I don't suppose that Chessmaster would be as engaging for a master player, but I've never been and never will be a master player. For me, Chessmaster provides a level of interactivity that the board never gave me. I'm still making wrong moves, but I'm slowly starting to see the moves I should have made. I've never played more competitively, or tried so hard. Thus, I've come to love the game more than ever, and I have Chessmaster to thank for that — for cultivating my love, and for making it deeper, more intellectual, and more resonant.
There have been over 20 years worth of Monopoly adaptations since this gem dropped on the NES in 1991. But it's still, without contest, the best rendition of the original — both enhancing what makes the board game great, and patching up its handful of flaws.
My memories of playing the Monopoly board game as a child are unpleasant. A Monopoly loss kills the soul. First, you lose your cash. Then, you mortgage all your properties, which puts you even deeper in the hole. You convince yourself that you'll unmortage them at some point, but in your heart of hearts, you know that you won't. The only cash flow is the 200 dollars you get from passing GO. But then, you land on Income Tax, and now, you're truly fucked. You hope, against hope, that you'll make it around the board without landing on an opponents' property. There is no quick, firing squad execution in Monopoly — you're hanged, drawn, and quartered over the course of multiple turns.
Monopoly has a way of bringing out the worst in people, mostly due to its one-sidedness. It's the Stanford prison experiment on a small scale — those who are winning get petty and mean, and those who are losing get angry. Several games of Monopoly went unfinished in my household, because everyone was too pissed off to continue.
On top of that, the game is long — monstrously long. You could have a birthday in the time it takes to complete a Monopoly game. It's the endless exchange of cash — the adding, the subtracting, the making of change — that makes a humiliating process even more protracted.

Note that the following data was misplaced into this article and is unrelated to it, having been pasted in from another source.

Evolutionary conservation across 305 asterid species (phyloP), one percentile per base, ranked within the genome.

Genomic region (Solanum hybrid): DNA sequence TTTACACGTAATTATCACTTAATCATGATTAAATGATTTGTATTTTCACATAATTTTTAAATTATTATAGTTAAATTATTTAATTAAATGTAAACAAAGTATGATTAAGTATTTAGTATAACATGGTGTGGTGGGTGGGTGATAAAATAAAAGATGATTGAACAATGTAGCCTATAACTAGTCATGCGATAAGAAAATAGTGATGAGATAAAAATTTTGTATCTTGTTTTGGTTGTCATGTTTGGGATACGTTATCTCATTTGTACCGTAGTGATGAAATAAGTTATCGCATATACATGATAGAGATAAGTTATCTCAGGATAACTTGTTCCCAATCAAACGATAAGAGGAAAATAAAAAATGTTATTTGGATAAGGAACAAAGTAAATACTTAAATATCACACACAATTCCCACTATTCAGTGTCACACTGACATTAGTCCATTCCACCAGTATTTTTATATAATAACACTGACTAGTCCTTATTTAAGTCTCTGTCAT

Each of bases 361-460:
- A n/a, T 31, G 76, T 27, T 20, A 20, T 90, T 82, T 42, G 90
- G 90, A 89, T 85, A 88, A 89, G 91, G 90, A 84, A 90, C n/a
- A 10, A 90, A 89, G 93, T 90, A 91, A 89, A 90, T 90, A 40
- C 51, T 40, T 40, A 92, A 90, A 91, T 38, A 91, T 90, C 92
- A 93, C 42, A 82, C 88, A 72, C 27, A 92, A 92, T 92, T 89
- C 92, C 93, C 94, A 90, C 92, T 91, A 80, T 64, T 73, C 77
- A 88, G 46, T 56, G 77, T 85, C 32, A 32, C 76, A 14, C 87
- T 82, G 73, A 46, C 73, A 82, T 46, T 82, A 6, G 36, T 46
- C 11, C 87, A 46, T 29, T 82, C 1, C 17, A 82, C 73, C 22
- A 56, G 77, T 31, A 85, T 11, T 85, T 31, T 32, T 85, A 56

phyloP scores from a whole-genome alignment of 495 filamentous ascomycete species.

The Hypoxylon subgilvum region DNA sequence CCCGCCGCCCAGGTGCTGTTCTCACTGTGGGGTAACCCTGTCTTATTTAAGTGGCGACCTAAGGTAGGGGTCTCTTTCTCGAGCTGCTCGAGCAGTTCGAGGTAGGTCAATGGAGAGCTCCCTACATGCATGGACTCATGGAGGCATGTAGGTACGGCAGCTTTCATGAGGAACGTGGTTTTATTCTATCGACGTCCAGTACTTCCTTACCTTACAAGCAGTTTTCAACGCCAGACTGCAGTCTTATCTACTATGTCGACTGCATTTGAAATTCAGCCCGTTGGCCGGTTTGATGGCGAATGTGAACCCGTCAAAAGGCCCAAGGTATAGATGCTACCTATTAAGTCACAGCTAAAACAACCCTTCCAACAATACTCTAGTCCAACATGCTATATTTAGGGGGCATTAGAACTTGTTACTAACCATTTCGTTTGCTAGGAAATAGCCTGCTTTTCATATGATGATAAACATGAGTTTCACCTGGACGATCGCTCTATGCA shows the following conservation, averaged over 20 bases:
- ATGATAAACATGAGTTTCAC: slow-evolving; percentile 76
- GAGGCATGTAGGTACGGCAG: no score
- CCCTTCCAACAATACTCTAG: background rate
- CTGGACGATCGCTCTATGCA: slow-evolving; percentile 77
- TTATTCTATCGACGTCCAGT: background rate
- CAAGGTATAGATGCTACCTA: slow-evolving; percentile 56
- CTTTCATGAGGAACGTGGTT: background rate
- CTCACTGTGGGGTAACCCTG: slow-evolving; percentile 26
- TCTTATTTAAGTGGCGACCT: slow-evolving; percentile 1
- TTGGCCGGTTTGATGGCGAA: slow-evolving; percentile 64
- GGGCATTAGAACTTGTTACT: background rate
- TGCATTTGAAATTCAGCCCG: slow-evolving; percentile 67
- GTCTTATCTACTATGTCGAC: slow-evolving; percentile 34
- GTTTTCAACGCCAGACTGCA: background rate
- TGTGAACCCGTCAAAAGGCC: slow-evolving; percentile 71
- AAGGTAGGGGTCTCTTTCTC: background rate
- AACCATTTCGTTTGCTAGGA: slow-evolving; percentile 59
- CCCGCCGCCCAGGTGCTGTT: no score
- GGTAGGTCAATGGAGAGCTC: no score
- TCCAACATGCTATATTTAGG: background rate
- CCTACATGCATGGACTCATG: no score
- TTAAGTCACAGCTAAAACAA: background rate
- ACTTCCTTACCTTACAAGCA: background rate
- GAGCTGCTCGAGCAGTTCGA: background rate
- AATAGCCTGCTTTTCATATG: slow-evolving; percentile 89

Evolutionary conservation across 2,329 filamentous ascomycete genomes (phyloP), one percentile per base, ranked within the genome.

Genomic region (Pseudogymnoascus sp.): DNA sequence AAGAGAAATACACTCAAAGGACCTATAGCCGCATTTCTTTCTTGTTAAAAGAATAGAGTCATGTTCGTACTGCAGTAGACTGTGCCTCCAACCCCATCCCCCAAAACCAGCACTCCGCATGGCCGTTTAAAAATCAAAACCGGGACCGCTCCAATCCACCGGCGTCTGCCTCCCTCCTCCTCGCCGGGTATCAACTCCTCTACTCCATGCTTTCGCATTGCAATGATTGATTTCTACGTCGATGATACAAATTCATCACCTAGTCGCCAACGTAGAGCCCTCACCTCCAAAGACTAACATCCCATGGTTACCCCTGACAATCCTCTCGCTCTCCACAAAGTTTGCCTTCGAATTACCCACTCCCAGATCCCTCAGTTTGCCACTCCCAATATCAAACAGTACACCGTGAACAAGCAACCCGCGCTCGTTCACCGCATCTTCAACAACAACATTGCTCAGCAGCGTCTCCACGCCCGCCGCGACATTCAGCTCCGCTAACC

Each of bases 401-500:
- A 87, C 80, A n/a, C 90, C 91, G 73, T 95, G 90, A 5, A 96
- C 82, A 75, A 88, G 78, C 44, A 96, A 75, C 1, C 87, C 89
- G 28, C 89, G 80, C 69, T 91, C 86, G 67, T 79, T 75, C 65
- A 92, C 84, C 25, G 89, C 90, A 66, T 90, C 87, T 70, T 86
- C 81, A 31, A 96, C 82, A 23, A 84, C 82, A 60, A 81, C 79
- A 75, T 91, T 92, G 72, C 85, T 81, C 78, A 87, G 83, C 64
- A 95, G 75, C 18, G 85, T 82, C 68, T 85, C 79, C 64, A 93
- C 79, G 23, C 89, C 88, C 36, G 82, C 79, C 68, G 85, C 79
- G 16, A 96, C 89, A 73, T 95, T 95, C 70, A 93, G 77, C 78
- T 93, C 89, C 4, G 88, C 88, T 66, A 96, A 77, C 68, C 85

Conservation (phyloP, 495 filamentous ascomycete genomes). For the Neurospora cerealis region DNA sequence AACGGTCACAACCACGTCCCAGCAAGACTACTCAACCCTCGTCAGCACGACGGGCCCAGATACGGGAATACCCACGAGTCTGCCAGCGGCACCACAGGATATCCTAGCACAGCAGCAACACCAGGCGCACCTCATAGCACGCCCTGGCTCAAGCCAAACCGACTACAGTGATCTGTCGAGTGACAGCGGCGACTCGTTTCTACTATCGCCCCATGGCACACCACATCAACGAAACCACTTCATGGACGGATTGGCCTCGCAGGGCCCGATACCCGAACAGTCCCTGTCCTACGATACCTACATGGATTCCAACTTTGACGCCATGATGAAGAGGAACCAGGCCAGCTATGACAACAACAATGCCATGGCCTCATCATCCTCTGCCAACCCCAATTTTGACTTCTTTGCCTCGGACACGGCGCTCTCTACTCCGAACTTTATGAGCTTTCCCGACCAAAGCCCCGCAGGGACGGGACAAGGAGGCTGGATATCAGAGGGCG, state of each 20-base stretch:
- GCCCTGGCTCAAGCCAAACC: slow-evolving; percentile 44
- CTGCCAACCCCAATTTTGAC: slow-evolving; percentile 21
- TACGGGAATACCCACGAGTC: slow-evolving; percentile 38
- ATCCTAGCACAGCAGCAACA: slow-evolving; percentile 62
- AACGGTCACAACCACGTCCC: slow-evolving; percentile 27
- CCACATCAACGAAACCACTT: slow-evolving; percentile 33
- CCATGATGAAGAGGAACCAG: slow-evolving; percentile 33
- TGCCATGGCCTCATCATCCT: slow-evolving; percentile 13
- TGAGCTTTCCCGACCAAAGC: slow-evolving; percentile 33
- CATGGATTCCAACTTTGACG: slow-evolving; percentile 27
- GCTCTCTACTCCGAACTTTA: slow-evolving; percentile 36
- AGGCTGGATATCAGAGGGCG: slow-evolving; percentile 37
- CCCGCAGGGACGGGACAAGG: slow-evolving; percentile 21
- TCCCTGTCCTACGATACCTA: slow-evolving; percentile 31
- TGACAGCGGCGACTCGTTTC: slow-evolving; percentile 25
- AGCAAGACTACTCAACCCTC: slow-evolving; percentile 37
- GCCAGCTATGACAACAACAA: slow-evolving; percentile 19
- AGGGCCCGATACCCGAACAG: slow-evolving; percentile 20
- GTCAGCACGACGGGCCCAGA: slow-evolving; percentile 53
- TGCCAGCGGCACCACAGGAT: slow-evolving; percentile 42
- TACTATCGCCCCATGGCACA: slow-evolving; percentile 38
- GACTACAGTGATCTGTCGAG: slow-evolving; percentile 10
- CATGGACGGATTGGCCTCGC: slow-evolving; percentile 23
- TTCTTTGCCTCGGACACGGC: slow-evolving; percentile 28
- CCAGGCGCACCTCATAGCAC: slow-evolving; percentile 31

Obviously, all video game versions of Monopoly can instantly calculate the rents and mortgages, and that eliminates one of the main time wasters. But what distinguishes the NES version from the others is that the entire game is incredibly fast and efficient.
The tokens move across the board at a rapid pace. It's one press of the A button to buy a property, and it's immediately the next person's turn. The menu is intuitive, and all of your options — buying houses, mortgaging properties, and even checking assets — are only a few actions away. Later versions had prettier animations and a more polished presentation, but nothing beats the NES version's 'no frills' approach. There's elegance in simplicity.
That's not to say that NES version doesn't have cutesy animations — the cash register that eats your rent, the animated Community Chest Cards, and so forth — but all of these cut scenes and animations are skippable. There's even an option in the menu to make the computer opponent skip them. And suddenly, the entire game seems less sadistic. The rents are less oppressive, the jail terms seem shorter, and even the bankruptcies hurt less when everything moves at a fast, efficient clip.
Today, whenever I play Monopoly with friends or family, we always haul out and dust off the NES. We fight less, we laugh more, and we focus on an oft forgotten aspect of the game — strategically trading and forming alliances. And we always finish our game in one sitting.
Let's be clear.
You should not play these video games to the exclusion of their board game counterparts; in fact, you need a prior knowledge of the board games to appreciate what the video games offer. But still, when I want to play Clue, Scrabble, Sorry!, Chess, or especially Monopoly, I find myself turning on a screen rather than opening a box. And although this may be sacrilege to some, it feels like progress to me.
Top art by Tara Jacoby
Kevin is an AP English teacher and freelance writer from Queens, NY. His focus is on video games, American pop culture, and Asian American issues. He wrote a weekly column for Complex called "Throwback Thursdays," which spotlighted video games and trends from previous console generations. Kevin has also been published in VIBE, Salon, PopMatters, and Racialicious, and he will soon be published in Joystiq. You can email him at email@example.com, and follow him on Twitter at https://twitter.com/kevinjameswong.